In the end, Hatch himself can't beat Vassago. The power has to come from someplace outside himself. The novel and film differ in how this external presence is presented and in what form, but the message still gets across that man cannot save himself. I know it, have known it for years, and it was refreshing and indeed, exciting to see such a renowned, and suitably so, author as Dean Koontz acknowledge the fact to all his readers.

The book is actually far more Christian than the film. In the movie, Hatch goes to a medium seeking answers. She reads his palm, does a taro reading, etc. All sorts of fairly creepy stuff that made me feel like I was watching an episode of Supernatural all of a sudden. In the book, Hatch never goes to a medium. In fact, there is a strong Catholic/Protestant influence throughout the novel that really resonated with me. I wish they'd kept more of that influence in the film, and I suspect they would have had Koontz gotten his way and they'd actually used the screenplay he had approved instead of this one.


This is a story, in both novel and film, of supernatural evil battling good. What I loved most is how Koontz doesn't just leave his audience hanging. We're not left with a desolate sense of depression and fear because evil wins. He is not Stephen King. No, by his own admission, Koontz adds in the good guys to counteract the darkness because you can't have dark without light, and in the end, the light has to win. At least for him, and at least for me. If you get a chance, track down the movie. If you're interested, read the book. I just recommend watching the film first and reading the book second. You'll be less inclined to dislike the movie that way.

7 comments:

  1. This is a terrible, terrible film... but as I'm reading the book, I'm curious about watching it a second time just to note all the changes. I think it's a shame that the film was not better, considering it had a decent cast. Tighten it up, change directors, us a little girl as Regina as intended, and it could have been very good. WHY all the changes? WHY??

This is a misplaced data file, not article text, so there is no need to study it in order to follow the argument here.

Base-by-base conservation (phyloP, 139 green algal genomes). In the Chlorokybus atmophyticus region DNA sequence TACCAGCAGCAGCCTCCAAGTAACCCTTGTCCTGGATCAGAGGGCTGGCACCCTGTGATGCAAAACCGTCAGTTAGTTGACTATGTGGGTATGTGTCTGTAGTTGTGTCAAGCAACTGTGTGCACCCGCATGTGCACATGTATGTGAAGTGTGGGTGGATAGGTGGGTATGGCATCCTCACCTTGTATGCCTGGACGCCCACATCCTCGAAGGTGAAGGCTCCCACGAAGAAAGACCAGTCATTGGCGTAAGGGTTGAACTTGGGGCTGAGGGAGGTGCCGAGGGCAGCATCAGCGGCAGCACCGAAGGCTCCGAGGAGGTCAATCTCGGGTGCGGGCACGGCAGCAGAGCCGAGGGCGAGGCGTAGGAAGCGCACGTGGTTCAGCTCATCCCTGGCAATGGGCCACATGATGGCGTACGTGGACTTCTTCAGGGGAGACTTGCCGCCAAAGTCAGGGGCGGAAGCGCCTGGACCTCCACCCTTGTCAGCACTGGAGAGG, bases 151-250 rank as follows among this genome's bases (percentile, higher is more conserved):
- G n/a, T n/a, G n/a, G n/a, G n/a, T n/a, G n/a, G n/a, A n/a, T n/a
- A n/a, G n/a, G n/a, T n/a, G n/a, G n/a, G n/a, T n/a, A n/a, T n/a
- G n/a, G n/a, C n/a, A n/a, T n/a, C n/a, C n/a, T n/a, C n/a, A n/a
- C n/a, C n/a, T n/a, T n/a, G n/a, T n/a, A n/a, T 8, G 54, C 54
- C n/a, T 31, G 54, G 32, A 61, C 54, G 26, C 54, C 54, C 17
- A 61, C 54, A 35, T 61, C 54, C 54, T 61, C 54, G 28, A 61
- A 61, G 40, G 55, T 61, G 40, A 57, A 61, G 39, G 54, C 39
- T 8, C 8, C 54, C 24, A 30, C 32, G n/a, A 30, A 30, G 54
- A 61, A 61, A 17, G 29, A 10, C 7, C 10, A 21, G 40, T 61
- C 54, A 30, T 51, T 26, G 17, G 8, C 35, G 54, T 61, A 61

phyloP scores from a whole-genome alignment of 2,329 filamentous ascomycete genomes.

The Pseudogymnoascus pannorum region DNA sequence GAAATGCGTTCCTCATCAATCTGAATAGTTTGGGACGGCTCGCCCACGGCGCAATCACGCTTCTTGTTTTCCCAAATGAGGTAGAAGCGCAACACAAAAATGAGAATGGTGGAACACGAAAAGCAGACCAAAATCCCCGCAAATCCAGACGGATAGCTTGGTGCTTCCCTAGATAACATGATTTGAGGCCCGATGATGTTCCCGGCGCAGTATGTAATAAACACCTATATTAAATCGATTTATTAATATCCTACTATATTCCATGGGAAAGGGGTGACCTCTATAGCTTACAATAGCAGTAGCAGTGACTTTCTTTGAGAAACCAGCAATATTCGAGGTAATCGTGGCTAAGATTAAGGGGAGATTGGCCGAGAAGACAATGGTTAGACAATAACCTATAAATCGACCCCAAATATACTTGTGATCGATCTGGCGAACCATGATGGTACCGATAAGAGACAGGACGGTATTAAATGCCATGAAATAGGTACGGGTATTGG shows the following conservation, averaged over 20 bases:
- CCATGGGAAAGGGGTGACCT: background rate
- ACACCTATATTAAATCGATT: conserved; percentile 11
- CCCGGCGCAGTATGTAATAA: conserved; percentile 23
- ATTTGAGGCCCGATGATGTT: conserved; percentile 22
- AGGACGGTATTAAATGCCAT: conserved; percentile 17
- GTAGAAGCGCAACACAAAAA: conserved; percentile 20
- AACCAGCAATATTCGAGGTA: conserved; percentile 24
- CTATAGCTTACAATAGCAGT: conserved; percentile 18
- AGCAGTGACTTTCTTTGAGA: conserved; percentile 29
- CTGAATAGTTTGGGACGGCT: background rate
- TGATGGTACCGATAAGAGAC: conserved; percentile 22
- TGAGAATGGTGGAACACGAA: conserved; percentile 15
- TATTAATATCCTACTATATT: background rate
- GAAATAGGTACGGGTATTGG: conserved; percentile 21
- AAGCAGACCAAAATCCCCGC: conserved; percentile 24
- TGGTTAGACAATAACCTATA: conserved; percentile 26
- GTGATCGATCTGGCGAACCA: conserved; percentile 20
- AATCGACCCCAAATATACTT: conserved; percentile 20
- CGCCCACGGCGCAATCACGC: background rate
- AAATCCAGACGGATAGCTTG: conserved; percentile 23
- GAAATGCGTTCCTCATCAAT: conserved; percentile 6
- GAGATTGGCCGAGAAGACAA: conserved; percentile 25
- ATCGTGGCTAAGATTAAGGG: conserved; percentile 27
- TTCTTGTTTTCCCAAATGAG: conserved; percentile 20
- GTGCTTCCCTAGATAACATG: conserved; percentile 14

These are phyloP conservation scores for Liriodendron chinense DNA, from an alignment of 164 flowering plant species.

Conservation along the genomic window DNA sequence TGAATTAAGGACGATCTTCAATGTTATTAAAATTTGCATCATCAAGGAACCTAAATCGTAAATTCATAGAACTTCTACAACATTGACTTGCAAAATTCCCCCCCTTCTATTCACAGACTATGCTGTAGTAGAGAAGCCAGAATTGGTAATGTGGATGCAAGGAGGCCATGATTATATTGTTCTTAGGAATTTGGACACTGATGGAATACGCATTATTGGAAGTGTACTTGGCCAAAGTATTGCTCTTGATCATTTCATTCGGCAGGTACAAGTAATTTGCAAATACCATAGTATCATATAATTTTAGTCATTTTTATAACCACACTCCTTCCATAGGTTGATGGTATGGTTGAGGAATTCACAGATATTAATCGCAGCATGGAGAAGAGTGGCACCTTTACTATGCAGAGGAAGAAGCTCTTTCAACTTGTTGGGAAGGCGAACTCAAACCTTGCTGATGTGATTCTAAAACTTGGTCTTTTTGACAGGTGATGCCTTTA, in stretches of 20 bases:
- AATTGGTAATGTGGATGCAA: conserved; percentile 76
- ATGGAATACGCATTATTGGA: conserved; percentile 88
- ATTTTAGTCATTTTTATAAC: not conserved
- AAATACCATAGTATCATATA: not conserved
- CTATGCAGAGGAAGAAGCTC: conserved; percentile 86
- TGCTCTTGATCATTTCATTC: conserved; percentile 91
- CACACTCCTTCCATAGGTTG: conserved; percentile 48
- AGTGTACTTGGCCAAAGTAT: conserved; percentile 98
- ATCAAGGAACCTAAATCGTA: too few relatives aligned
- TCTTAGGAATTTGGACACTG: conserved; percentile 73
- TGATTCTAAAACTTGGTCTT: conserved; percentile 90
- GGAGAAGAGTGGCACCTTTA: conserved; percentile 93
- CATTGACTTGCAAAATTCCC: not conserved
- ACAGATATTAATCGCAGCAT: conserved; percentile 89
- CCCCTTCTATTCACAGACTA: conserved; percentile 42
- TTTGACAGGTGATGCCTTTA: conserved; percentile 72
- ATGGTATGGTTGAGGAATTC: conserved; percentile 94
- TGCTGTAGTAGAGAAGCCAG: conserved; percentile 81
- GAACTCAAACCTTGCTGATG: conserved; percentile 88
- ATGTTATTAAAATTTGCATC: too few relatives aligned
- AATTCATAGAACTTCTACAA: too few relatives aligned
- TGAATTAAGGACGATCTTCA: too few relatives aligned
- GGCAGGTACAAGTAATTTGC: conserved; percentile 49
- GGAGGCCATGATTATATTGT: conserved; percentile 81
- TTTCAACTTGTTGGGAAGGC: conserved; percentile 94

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    1. I know, it's pretty bad. I think, if you ever do rewatch the movie, you'll find that just about everything is changed. Except for the car in the river. They kept that the same! I'm thinkin the production company just wanted things their own way and they wanted to go the horror film route without any of the elegance and spiritual nuances that Koontz developed. I wouldn't have cast it any differently, apart from Regina (who cares if Goldblum is 8 inches taller than the character?), but they should have kept the script already written and Koontz approved. Who knows why Hollywood makes crappy decisions.

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    2. Just taking out the stupid 90's CGI heaven would have helped the cheese factor a lot.

      The problem with turning it into a horror film is ... it wasn't even a good horror film. It was a B-grade, cheesy horror film!

      Remind me, if I am ever a famous author, not to sell my rights to any studio without provisos. Rowling's attorneys were smart. They did it right. Koontz' agents were dumb. They did it wrong.

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    3. I think that's what fans hate the most, the crappy CGI.

      No worries. I will stop you from selling rights to your books to anyone without going over the fine print with a magnifying glass and an ESTJ to tell you about any loopholes.

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    4. Haha!

      I will only sell it to HBO. And in that instance, the provisos will have to be no sex or nudity rather than me worrying about them butchering my script. HBO seems to do high quality stuff, overall.

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  2. I remember when this movie came out -- two of my best friends were in loooooooove with Jeremy Sisto, and they watched this movie a lot. I never did, because it sounded too scary for me, but now it sounds rather intriguing.

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    1. Yeah, I heard that a lot of people who watched the film were either Alicia Silverstone or Jeremy Sisto fans. Honestly, if Goldblum wasn't in it, I would never have bothered. As Charity said, it's a pretty terrible film. The plot is interesting, but it's even more interesting the way that Koontz actually wrote it. The movie changed too much of it which is why people hate it. So sad!